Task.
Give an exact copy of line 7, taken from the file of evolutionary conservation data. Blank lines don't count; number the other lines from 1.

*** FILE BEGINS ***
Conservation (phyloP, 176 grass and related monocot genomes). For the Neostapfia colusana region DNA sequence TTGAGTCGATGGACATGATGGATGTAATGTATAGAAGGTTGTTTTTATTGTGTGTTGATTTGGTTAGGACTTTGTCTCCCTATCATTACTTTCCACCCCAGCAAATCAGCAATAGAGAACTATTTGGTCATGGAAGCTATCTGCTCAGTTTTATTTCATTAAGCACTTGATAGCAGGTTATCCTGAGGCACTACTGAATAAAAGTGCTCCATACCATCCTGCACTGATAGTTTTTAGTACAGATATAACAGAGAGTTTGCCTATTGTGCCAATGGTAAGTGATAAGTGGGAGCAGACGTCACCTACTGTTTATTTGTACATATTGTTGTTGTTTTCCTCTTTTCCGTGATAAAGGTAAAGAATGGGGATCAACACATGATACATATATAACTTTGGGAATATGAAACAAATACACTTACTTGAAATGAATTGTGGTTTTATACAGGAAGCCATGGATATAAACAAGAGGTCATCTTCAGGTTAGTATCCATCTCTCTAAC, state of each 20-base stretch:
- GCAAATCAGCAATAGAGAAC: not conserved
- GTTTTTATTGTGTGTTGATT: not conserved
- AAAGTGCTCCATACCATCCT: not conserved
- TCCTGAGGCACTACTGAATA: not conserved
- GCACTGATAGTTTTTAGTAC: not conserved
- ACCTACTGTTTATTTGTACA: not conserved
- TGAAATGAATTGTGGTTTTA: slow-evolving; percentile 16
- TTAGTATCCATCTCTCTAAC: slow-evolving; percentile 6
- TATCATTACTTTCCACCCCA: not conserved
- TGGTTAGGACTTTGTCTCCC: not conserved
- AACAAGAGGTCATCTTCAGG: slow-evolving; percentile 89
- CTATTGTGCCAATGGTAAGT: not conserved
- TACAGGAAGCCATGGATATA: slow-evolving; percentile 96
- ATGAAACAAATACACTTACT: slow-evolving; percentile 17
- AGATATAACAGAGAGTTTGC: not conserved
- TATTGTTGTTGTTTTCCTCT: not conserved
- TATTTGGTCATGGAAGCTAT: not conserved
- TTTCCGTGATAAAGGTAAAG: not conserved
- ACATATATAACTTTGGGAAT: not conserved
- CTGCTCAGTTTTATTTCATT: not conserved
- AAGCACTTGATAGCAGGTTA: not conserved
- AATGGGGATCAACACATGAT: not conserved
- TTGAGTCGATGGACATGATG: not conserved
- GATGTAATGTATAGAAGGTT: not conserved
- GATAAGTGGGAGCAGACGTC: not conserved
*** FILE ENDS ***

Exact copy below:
- ACCTACTGTTTATTTGTACA: not conserved